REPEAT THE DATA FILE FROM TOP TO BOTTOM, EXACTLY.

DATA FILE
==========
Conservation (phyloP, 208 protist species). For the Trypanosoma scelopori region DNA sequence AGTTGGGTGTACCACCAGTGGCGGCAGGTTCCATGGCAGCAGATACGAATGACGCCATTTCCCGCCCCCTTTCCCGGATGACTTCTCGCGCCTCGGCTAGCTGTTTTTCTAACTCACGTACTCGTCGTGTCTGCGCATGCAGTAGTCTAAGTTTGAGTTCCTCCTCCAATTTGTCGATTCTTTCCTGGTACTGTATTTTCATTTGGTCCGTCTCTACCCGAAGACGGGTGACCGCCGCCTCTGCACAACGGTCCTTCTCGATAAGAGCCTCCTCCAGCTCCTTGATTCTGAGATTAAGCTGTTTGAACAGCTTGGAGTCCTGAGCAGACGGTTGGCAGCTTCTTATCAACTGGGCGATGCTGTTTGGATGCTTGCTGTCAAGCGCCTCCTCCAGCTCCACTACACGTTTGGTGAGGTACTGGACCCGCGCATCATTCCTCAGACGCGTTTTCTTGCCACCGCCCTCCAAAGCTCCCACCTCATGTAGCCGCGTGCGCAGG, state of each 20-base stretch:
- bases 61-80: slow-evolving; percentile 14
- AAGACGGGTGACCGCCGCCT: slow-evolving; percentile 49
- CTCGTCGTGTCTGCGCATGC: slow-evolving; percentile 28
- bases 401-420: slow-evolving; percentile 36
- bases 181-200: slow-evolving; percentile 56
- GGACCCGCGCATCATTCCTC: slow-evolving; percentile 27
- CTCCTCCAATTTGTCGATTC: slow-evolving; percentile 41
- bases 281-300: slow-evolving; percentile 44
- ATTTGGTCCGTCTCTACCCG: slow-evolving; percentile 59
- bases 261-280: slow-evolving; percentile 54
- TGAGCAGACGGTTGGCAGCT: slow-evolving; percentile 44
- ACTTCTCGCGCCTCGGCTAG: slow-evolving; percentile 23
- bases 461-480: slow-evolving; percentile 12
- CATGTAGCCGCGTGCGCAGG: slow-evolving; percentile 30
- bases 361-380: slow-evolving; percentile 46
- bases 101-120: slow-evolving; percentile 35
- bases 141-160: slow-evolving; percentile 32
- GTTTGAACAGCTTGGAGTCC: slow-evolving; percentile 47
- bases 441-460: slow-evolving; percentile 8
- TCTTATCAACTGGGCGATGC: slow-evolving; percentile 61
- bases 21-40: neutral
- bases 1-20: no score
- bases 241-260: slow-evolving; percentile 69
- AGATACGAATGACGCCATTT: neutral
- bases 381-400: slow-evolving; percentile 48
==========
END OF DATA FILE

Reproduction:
Conservation (phyloP, 208 protist species). For the Trypanosoma scelopori region DNA sequence AGTTGGGTGTACCACCAGTGGCGGCAGGTTCCATGGCAGCAGATACGAATGACGCCATTTCCCGCCCCCTTTCCCGGATGACTTCTCGCGCCTCGGCTAGCTGTTTTTCTAACTCACGTACTCGTCGTGTCTGCGCATGCAGTAGTCTAAGTTTGAGTTCCTCCTCCAATTTGTCGATTCTTTCCTGGTACTGTATTTTCATTTGGTCCGTCTCTACCCGAAGACGGGTGACCGCCGCCTCTGCACAACGGTCCTTCTCGATAAGAGCCTCCTCCAGCTCCTTGATTCTGAGATTAAGCTGTTTGAACAGCTTGGAGTCCTGAGCAGACGGTTGGCAGCTTCTTATCAACTGGGCGATGCTGTTTGGATGCTTGCTGTCAAGCGCCTCCTCCAGCTCCACTACACGTTTGGTGAGGTACTGGACCCGCGCATCATTCCTCAGACGCGTTTTCTTGCCACCGCCCTCCAAAGCTCCCACCTCATGTAGCCGCGTGCGCAGG, state of each 20-base stretch:
- bases 61-80: slow-evolving; percentile 14
- AAGACGGGTGACCGCCGCCT: slow-evolving; percentile 49
- CTCGTCGTGTCTGCGCATGC: slow-evolving; percentile 28
- bases 401-420: slow-evolving; percentile 36
- bases 181-200: slow-evolving; percentile 56
- GGACCCGCGCATCATTCCTC: slow-evolving; percentile 27
- CTCCTCCAATTTGTCGATTC: slow-evolving; percentile 41
- bases 281-300: slow-evolving; percentile 44
- ATTTGGTCCGTCTCTACCCG: slow-evolving; percentile 59
- bases 261-280: slow-evolving; percentile 54
- TGAGCAGACGGTTGGCAGCT: slow-evolving; percentile 44
- ACTTCTCGCGCCTCGGCTAG: slow-evolving; percentile 23
- bases 461-480: slow-evolving; percentile 12
- CATGTAGCCGCGTGCGCAGG: slow-evolving; percentile 30
- bases 361-380: slow-evolving; percentile 46
- bases 101-120: slow-evolving; percentile 35
- bases 141-160: slow-evolving; percentile 32
- GTTTGAACAGCTTGGAGTCC: slow-evolving; percentile 47
- bases 441-460: slow-evolving; percentile 8
- TCTTATCAACTGGGCGATGC: slow-evolving; percentile 61
- bases 21-40: neutral
- bases 1-20: no score
- bases 241-260: slow-evolving; percentile 69
- AGATACGAATGACGCCATTT: neutral
- bases 381-400: slow-evolving; percentile 48